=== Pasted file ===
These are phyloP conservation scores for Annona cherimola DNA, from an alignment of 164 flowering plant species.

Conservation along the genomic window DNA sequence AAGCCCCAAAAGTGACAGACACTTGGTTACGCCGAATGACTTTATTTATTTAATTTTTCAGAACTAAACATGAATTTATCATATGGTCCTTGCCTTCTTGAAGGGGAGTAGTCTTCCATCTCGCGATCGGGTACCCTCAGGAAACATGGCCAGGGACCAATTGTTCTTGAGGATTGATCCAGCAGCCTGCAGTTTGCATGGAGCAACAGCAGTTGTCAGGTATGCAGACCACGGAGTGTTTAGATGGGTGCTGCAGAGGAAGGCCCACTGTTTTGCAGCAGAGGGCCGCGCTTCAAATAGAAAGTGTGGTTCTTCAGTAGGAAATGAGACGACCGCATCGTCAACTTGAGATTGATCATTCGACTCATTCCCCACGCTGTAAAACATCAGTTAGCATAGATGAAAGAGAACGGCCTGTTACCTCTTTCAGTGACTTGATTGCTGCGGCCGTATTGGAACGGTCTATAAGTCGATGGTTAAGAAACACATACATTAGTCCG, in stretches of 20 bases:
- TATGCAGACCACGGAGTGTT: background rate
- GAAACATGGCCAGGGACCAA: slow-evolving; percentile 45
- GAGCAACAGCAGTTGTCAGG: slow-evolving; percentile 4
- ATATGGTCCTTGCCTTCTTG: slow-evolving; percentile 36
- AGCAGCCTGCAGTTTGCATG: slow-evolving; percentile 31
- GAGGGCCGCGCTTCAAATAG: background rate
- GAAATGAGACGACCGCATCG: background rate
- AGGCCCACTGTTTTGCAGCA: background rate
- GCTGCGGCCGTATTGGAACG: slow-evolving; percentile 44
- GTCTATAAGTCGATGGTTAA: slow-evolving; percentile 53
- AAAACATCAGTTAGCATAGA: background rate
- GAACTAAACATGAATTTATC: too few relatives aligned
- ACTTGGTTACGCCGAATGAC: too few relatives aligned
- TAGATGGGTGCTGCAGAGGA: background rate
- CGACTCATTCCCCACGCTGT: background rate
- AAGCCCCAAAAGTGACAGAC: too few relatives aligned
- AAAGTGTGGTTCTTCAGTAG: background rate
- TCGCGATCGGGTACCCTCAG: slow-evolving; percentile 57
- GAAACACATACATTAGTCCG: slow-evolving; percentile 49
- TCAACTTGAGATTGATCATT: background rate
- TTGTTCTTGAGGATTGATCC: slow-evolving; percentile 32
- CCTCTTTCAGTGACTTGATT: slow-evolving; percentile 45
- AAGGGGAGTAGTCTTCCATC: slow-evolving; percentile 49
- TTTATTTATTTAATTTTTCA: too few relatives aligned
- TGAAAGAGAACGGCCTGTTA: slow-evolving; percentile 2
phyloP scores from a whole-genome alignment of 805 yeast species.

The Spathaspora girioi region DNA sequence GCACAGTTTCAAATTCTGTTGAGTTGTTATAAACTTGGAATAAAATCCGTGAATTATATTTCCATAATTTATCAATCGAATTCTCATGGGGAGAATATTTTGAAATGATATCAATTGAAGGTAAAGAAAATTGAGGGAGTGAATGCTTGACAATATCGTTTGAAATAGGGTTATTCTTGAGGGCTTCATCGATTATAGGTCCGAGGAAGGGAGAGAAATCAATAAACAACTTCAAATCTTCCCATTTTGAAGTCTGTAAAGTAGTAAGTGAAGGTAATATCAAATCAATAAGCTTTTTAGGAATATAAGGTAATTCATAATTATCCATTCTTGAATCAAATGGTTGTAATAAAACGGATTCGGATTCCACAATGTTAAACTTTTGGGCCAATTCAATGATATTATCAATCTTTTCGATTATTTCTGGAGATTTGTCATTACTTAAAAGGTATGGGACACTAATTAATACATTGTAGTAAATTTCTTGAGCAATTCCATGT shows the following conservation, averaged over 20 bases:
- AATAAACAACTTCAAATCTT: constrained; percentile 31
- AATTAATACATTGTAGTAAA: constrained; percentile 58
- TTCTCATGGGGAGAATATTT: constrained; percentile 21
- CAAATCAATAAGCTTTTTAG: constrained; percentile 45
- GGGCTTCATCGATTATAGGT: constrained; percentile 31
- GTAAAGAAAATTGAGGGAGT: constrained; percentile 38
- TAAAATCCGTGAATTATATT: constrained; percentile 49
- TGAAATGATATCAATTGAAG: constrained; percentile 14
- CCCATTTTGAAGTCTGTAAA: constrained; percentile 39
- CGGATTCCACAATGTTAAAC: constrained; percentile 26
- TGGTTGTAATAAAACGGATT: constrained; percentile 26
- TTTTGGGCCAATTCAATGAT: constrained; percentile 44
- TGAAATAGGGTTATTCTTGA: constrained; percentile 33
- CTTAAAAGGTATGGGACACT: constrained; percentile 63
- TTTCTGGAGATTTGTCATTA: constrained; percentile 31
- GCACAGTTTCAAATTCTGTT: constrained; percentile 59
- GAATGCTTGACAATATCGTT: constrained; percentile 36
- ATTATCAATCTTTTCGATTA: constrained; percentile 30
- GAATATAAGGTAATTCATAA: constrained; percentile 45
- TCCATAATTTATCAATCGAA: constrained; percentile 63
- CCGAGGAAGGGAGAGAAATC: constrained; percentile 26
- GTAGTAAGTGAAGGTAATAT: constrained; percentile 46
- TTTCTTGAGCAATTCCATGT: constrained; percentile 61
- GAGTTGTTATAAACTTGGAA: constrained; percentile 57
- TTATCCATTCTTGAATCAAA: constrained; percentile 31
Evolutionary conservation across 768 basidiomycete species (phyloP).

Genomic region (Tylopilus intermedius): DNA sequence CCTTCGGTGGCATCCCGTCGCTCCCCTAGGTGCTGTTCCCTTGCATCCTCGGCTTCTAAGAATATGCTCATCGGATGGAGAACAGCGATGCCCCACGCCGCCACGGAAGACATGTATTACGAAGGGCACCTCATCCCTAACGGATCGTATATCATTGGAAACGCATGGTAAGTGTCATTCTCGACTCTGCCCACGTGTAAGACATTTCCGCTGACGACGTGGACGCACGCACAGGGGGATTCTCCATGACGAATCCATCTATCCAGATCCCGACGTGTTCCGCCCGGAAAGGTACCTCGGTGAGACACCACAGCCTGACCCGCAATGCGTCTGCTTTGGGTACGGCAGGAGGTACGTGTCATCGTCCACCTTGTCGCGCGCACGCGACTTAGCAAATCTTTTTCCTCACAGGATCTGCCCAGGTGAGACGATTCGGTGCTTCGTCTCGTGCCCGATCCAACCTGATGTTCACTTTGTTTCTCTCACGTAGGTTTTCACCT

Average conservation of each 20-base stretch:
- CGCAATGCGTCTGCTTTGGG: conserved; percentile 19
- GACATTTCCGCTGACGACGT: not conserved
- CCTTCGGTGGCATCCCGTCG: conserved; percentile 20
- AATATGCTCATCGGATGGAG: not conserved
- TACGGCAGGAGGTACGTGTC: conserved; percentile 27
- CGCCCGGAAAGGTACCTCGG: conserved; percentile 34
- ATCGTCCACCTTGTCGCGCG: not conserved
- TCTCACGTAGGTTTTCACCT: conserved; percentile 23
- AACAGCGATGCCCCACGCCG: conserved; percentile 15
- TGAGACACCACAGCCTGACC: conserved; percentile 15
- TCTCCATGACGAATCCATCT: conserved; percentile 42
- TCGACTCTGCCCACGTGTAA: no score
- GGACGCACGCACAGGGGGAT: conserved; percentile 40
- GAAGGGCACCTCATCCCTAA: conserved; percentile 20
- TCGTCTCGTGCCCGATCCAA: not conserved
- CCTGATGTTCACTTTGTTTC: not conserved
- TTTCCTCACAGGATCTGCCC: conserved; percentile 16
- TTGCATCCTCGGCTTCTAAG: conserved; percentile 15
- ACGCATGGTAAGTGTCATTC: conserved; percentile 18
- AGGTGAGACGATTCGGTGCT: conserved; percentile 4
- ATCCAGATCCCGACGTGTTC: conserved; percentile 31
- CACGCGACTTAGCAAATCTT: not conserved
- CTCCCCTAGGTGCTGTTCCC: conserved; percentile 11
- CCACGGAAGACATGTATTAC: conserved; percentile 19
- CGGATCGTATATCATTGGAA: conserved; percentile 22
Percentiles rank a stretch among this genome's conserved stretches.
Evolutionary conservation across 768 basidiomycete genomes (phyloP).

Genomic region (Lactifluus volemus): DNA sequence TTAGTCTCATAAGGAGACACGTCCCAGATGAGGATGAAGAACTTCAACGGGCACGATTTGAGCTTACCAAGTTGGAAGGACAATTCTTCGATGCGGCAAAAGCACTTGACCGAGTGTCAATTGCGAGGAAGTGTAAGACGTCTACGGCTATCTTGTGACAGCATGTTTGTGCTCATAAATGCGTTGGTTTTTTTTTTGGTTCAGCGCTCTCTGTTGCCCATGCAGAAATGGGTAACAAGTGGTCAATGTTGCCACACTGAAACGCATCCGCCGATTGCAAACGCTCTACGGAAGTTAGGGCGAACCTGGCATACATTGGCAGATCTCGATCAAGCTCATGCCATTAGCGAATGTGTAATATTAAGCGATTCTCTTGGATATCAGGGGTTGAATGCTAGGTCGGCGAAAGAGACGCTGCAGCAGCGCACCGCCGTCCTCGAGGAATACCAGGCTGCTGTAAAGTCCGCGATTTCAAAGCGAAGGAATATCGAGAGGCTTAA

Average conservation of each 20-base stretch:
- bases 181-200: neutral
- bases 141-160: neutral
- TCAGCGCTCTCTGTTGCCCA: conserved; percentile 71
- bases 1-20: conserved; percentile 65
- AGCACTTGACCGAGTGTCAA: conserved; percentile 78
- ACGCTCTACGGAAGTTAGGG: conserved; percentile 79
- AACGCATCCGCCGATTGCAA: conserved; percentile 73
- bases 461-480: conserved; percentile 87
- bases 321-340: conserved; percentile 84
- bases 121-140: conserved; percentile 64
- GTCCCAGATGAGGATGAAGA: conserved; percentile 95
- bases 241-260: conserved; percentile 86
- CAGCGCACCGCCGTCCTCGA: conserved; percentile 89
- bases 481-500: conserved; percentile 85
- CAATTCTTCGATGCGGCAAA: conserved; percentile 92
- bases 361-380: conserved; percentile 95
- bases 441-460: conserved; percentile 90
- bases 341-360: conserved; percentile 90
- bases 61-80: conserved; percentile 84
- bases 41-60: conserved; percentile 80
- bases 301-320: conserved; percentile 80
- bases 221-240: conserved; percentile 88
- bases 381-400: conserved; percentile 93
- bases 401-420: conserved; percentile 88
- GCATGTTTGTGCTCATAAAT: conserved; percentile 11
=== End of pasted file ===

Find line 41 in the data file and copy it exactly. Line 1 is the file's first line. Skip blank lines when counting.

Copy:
- TTTTGGGCCAATTCAATGAT: constrained; percentile 44